In a similar study carried out in Northwest Region, Cameroon by Ntonifer et al., some of the respondents in the study said that using ITBN daily was boring and most of the time they were tired and lazy to use them. Others claimed that they did not like using nets because of the bad smell, the boring routine exercise of putting them up and down, and the feeling of suffocation. The heat was one of the main problems respondents encountered that could make them not to use ITBNs at times, as up to 52.2% of the respondents said the nets usually gave them heat [30].

5. Limitations

Study questionnaires were based on the use ITBNs the previous night. The use of ITBNs in the previous night may not reflect the actual regular use and there wasn’t any night visit by interview to see if participants used the ITBNs.

Secondly, we cannot tag the reduction in malaria in BHD in 2018 solely to ITBNs in 2015, because there are also other control measures such as indoor residual spray and intermittent malaria treatment.

6. Strength

The study uses microscopy to diagnose malaria which is the gold standard.

7. Conclusions

1) The prevalence of malaria was relatively lower than the prevalence gotten from other studies carried out in the same health area.

2) Three factors, female parent/guardian, parents/guardians with no formal/primary education and children who do not use ITBN were more associated with malaria, with the gender of parents being protective while guardians/parents level educational and children use of ITBN being risks factors.

3) High coverage of ITBN usage was found among under-five children in the Buea Health District, with coverage greater than the WHO target of 80%.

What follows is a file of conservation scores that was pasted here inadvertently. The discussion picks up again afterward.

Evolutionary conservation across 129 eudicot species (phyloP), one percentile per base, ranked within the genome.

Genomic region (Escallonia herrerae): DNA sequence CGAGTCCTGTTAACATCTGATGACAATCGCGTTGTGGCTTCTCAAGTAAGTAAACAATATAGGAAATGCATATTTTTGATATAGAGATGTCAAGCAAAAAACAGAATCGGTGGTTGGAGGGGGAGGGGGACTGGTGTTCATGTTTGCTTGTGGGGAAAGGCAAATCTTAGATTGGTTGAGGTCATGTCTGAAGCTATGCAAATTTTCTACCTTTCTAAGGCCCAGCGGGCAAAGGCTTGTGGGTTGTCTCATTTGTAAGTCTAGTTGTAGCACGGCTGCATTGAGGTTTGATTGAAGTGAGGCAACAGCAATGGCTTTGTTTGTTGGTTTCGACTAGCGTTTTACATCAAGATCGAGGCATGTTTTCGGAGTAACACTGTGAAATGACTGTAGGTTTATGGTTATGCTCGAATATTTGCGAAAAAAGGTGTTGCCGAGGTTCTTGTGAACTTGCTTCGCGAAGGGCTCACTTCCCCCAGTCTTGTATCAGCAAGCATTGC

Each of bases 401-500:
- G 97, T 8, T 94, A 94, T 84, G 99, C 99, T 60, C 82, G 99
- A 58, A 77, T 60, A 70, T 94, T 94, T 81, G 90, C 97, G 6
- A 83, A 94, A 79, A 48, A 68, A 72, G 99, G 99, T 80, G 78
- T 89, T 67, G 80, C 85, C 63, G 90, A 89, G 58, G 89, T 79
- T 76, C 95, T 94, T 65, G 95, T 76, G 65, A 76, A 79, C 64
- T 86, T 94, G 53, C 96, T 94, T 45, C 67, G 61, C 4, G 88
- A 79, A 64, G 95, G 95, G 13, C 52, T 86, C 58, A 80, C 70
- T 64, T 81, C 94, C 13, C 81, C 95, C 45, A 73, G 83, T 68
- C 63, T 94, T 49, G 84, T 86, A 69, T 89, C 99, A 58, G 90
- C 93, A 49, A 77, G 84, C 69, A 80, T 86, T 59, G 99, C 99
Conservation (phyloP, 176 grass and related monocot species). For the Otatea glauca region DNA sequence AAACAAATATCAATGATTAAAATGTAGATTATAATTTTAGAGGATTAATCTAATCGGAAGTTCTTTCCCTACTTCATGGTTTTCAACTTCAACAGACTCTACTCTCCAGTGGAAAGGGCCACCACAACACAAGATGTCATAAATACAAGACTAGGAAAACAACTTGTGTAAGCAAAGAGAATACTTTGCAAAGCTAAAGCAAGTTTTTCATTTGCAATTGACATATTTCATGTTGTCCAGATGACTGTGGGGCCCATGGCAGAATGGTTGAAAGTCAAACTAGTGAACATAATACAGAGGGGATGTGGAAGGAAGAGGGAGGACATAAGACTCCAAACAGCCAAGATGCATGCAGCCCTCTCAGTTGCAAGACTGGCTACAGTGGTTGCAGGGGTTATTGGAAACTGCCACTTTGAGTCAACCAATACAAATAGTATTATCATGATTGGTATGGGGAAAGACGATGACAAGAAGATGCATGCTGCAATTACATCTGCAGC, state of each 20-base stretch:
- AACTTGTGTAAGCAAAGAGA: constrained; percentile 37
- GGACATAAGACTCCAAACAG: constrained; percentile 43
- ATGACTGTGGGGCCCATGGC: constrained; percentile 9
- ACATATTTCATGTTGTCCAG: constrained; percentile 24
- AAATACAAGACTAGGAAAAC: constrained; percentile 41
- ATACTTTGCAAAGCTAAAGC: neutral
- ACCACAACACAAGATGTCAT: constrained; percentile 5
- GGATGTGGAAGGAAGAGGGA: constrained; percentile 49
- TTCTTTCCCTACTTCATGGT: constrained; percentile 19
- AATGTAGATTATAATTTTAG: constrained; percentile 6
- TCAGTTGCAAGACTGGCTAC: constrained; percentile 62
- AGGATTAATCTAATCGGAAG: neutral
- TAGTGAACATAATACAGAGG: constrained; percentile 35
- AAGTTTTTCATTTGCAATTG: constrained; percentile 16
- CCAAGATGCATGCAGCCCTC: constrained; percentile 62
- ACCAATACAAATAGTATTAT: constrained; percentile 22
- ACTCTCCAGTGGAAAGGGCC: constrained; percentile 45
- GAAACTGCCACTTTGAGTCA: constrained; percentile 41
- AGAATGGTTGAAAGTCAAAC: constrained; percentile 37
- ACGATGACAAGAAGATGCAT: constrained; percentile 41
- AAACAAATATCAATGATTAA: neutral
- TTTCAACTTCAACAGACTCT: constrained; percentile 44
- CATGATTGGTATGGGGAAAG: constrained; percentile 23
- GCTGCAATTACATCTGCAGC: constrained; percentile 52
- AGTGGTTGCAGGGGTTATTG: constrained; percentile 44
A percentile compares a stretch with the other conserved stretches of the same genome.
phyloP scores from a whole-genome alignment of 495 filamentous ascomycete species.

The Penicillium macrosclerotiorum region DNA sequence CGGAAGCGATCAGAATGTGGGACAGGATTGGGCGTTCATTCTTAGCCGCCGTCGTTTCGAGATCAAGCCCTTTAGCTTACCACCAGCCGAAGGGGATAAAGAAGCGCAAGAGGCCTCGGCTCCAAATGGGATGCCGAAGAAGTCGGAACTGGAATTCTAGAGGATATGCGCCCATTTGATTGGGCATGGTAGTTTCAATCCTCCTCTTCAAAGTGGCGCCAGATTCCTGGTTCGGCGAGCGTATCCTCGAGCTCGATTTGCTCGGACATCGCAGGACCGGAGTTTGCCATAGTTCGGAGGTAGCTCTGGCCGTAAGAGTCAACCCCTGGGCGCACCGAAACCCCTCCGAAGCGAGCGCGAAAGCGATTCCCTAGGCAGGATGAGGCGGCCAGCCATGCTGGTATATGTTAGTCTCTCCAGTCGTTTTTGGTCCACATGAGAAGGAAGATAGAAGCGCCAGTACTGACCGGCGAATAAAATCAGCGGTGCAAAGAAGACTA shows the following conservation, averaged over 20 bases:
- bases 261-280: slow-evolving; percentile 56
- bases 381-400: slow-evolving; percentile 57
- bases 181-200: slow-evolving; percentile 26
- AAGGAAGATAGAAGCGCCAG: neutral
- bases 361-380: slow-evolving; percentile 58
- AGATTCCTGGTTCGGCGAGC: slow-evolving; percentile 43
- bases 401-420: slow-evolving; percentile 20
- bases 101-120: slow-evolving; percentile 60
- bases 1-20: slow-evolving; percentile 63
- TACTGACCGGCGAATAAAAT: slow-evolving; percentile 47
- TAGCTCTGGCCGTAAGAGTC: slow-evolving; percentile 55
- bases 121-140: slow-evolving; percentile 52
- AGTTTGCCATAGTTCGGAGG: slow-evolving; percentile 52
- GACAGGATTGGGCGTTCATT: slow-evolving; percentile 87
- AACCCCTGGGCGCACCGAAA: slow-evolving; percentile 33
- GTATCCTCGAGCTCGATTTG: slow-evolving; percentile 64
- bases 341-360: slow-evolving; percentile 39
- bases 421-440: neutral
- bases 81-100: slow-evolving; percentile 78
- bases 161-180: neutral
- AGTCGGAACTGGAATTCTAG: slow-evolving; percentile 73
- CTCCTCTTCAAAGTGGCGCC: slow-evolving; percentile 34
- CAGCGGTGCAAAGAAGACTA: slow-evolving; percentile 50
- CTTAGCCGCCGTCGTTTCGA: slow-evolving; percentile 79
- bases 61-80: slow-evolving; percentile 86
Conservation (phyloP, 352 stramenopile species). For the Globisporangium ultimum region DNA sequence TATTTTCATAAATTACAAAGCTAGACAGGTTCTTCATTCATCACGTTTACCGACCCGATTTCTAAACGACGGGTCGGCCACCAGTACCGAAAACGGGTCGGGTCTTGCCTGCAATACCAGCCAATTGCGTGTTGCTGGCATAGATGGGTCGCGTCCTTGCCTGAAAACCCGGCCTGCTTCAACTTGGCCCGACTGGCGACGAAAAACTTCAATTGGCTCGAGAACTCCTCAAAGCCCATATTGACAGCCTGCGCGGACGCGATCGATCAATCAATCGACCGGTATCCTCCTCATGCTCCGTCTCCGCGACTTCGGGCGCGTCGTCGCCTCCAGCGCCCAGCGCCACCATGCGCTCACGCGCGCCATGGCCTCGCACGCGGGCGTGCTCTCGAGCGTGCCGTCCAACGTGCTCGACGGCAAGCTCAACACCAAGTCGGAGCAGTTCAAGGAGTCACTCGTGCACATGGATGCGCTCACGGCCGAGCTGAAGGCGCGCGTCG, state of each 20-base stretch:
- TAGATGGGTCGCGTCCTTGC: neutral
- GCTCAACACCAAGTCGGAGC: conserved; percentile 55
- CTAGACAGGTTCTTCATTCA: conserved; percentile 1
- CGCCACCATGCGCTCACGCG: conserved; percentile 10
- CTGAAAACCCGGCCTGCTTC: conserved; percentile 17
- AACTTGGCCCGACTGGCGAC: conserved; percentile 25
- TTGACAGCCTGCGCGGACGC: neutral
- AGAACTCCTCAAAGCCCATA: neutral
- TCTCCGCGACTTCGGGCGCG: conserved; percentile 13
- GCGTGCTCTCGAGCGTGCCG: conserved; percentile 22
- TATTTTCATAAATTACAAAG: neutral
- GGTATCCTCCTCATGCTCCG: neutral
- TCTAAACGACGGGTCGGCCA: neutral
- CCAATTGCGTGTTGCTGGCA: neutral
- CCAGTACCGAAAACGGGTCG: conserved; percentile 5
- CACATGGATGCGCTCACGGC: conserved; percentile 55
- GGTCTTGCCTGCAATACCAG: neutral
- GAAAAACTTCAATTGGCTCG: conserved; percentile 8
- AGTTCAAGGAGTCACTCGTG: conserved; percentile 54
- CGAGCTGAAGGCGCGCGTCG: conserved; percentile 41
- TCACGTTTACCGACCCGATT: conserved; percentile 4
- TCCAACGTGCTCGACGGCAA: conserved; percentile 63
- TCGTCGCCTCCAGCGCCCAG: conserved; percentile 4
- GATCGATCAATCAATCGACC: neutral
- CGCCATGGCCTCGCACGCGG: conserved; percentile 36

These, therefore, indicate that the act of government intervention is effective towards the reduction of malaria prevalence as a high proportion of participants were seen to possess and use bednets, but more efforts need to be done by the CNMCP to improve the correlation between bednets possession and usage.


We are grateful to the Delegate of Public Health of the South West Region and Community leaders for their cooperation and support.

We also appreciate parents/guardians of under-five children in the Buea Health District for their cooperation in data collection on their under-five children.

Ethical Approval and Consent for Participation

The study was approved by the Institutional Review Board of the Faculty of Health Sciences, University of Buea, Cameroon (Ref: 2018/203/UB/SG/IRB/FHS) while administrative authorization was obtained from the South West Regional Delegation of Public Health (Ref: 211/MINSANTE/SW/RDPH/PS/326/968). Written assent was obtained from all the parents/guardians of under-five children living in the Buea Health District that participated in the study.

Availability of Data and Materials

The dataset and materials of the study are available through the author MI and will be made accessible on request at the following e-mail:


The designing, data collection, analysis, and interpretation and manuscript writing for this study were funded by the authors.

Authors’ Contributions

MI participated in the conception, design, data collection, data management, data analysis, drafting and revising the manuscript for academic content search and interpretation. NFA participated in the literature review, drafting, data collection and reviewing the manuscript. TPB participated in the conception, design, data collection and data analysis. ASK participated in data collection, design, drafting, and correction of the final manuscript. IMK participated in data analysis, management and interpretation. MAA participated in data collection, data management and interpretation. All authors read and approved the final copy.


AOR: Adjusted odd ratio; COR: Crude odd ratio; GDP: Gross domestic product; ITBN: Insecticide-treated bednets; IRS: Indoor residual spray; ITBN: Long-lasting insecticide-treated bednets; CNMCP: Cameroon National malaria control program; SSPSS: Statistical package for social science; BHD: Buea Health District.

Conflicts of Interest

The authors declare no conflicts of interest regarding the publication of this paper.